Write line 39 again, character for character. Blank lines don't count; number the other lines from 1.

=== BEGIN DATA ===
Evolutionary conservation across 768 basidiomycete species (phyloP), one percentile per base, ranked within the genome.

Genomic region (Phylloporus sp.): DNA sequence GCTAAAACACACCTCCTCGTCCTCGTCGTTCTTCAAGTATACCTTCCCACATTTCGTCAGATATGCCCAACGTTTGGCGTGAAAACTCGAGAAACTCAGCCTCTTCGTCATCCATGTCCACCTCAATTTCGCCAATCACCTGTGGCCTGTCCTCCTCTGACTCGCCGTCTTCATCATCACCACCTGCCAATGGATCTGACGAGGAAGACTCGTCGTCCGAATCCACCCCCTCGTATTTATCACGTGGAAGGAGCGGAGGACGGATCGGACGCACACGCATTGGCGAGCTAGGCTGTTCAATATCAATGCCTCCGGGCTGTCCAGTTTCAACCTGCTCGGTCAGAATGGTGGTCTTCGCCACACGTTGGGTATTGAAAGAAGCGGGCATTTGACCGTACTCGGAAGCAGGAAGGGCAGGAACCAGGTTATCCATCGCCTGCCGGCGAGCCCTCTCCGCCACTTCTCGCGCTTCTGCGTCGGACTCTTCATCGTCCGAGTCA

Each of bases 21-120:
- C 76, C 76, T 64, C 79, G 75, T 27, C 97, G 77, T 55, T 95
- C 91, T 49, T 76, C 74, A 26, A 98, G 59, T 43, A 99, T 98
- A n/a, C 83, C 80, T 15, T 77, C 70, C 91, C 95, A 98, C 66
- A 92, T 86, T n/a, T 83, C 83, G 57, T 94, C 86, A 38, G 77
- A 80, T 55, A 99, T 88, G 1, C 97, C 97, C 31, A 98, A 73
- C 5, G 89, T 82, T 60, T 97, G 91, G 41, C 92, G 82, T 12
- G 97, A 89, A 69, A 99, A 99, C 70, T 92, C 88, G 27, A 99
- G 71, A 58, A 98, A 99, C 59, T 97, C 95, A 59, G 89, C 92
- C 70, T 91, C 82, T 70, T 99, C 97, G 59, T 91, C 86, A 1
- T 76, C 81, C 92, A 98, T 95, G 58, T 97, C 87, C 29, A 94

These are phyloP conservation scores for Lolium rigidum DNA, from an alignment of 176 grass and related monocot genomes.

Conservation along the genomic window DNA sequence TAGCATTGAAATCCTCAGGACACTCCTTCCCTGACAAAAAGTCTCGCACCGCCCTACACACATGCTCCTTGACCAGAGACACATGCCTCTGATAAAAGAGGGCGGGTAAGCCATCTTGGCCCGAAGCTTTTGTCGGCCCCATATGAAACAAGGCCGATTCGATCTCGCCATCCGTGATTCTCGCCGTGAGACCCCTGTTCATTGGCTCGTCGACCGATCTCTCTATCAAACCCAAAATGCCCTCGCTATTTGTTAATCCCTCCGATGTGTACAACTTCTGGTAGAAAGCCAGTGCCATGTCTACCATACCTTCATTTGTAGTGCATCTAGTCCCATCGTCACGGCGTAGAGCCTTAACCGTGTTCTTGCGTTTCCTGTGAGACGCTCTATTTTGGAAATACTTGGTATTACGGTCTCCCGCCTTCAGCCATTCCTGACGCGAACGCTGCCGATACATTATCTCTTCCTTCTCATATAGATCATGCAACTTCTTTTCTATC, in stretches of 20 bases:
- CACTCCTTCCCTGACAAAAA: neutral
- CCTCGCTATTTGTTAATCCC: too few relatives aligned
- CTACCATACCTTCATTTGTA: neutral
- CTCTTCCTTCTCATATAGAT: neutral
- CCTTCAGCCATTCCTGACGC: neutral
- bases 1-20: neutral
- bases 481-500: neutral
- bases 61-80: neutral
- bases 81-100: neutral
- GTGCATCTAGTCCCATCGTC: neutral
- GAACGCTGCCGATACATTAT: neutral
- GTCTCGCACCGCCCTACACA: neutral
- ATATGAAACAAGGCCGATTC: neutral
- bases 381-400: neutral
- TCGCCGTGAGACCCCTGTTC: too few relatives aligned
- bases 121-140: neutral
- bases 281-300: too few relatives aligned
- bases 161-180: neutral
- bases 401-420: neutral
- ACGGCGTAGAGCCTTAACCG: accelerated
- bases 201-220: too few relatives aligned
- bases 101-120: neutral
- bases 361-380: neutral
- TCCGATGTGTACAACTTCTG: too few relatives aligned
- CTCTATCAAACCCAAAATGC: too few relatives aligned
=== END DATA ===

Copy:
- TCCGATGTGTACAACTTCTG: too few relatives aligned